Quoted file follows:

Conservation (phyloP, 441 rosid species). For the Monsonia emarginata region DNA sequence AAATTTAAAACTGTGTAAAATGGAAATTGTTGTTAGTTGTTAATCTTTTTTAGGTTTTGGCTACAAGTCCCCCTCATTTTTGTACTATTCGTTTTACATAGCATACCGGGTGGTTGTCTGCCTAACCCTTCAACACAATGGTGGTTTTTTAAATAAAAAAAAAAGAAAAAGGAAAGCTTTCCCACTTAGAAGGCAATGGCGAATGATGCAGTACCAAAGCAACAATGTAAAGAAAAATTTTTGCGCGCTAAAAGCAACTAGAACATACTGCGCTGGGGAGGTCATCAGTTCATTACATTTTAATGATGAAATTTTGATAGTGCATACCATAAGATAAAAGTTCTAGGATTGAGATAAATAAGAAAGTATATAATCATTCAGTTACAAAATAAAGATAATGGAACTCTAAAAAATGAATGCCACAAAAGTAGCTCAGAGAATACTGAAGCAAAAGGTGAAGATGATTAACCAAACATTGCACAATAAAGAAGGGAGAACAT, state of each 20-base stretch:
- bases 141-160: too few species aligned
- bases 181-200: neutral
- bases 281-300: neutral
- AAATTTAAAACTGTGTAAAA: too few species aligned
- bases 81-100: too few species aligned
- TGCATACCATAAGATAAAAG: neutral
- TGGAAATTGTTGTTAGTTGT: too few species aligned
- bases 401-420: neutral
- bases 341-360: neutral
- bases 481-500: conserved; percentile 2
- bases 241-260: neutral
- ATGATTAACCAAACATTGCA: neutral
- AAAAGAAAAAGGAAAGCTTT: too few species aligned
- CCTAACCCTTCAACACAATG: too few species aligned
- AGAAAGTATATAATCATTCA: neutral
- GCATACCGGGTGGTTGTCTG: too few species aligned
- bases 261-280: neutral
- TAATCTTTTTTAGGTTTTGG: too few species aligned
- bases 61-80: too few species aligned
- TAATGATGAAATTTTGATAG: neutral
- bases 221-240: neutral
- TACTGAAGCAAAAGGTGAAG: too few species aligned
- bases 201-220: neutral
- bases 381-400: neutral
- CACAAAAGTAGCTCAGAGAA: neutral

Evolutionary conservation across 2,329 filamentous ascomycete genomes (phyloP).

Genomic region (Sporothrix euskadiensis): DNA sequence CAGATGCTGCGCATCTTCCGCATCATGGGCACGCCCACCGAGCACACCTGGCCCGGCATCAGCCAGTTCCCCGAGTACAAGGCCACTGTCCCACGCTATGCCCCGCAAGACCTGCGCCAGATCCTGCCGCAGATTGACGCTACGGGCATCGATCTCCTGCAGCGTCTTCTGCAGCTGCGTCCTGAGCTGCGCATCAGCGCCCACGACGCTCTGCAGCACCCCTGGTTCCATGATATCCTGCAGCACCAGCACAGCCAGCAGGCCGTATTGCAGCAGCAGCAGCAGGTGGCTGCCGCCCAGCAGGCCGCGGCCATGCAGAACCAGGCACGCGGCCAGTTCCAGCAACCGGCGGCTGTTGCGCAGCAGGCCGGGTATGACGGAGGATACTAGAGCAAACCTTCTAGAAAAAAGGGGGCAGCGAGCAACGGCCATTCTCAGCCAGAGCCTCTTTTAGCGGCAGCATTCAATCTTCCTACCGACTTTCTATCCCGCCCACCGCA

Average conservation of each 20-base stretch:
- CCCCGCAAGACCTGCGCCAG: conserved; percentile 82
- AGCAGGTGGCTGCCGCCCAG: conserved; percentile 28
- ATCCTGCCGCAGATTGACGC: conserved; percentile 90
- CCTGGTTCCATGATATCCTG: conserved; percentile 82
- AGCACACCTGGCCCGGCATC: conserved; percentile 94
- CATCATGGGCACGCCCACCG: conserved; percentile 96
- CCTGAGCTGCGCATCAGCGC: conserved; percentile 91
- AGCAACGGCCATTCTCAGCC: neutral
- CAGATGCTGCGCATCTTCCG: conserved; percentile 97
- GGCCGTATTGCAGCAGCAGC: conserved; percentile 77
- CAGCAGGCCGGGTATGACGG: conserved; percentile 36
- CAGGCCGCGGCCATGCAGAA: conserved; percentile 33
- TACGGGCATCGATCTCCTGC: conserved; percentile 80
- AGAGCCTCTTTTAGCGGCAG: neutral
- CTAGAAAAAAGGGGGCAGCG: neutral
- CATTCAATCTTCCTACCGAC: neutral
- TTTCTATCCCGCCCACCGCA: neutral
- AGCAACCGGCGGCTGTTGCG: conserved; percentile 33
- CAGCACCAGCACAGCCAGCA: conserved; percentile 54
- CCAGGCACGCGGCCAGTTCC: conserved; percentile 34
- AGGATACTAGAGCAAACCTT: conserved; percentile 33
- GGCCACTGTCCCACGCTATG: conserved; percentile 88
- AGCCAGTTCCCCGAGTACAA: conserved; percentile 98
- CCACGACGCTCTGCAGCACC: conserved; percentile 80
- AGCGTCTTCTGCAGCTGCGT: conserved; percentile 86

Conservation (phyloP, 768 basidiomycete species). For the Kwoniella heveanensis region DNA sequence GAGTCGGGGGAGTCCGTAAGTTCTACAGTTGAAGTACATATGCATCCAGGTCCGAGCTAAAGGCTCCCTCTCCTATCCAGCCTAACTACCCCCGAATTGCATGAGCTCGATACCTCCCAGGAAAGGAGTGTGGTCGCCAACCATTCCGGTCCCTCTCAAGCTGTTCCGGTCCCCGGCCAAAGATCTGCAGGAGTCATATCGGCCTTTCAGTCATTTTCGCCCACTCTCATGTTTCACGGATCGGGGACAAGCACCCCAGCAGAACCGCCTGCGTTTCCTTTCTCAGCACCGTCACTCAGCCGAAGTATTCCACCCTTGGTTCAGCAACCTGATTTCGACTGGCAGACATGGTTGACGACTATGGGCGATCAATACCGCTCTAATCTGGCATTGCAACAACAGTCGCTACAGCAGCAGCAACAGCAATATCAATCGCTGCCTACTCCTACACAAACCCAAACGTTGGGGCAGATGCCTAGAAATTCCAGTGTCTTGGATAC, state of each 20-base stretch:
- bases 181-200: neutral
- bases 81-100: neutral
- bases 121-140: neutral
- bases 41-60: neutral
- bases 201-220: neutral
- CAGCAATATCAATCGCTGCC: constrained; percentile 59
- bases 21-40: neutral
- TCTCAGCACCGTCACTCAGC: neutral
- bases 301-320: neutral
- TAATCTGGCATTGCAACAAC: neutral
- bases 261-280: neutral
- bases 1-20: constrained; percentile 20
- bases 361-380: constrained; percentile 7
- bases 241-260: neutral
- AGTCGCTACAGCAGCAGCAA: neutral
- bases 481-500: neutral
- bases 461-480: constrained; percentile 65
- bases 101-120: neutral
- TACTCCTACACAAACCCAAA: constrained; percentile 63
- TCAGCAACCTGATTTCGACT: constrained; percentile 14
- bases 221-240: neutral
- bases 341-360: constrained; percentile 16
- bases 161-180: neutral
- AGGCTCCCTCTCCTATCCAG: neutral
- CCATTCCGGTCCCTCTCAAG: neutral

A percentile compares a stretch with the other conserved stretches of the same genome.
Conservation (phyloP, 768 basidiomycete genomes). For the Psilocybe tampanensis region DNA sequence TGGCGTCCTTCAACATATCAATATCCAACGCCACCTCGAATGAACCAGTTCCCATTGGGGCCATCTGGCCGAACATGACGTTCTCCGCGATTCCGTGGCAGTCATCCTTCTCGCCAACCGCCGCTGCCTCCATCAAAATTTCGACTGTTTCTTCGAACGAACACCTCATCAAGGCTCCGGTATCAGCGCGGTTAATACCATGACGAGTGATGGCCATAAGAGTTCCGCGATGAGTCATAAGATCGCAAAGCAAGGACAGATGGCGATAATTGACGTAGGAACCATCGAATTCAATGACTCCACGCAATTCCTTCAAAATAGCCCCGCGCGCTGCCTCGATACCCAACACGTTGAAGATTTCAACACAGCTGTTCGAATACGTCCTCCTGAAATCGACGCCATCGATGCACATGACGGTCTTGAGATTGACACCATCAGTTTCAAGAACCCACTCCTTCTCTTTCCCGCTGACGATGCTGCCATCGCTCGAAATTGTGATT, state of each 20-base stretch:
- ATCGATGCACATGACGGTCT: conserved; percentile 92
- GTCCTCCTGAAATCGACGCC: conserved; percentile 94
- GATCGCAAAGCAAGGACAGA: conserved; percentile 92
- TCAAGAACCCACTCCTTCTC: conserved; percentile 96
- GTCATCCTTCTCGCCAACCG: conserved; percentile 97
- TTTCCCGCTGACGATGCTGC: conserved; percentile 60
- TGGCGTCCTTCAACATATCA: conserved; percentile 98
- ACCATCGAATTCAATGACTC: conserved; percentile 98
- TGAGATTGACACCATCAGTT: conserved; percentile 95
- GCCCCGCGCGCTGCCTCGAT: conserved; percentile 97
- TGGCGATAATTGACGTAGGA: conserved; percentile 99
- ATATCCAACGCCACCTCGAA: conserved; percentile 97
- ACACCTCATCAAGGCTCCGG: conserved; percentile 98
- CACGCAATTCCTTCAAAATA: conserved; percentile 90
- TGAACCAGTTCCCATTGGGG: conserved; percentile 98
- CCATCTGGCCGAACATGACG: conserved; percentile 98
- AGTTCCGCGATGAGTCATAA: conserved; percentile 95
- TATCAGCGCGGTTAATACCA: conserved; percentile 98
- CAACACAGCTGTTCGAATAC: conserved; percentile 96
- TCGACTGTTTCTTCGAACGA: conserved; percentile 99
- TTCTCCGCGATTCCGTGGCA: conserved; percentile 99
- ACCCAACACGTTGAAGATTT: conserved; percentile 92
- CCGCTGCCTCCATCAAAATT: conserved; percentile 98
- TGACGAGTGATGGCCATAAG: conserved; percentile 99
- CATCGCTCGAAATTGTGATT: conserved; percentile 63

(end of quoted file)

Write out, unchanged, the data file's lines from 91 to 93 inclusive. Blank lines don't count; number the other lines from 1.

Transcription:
- TGAGATTGACACCATCAGTT: conserved; percentile 95
- GCCCCGCGCGCTGCCTCGAT: conserved; percentile 97
- TGGCGATAATTGACGTAGGA: conserved; percentile 99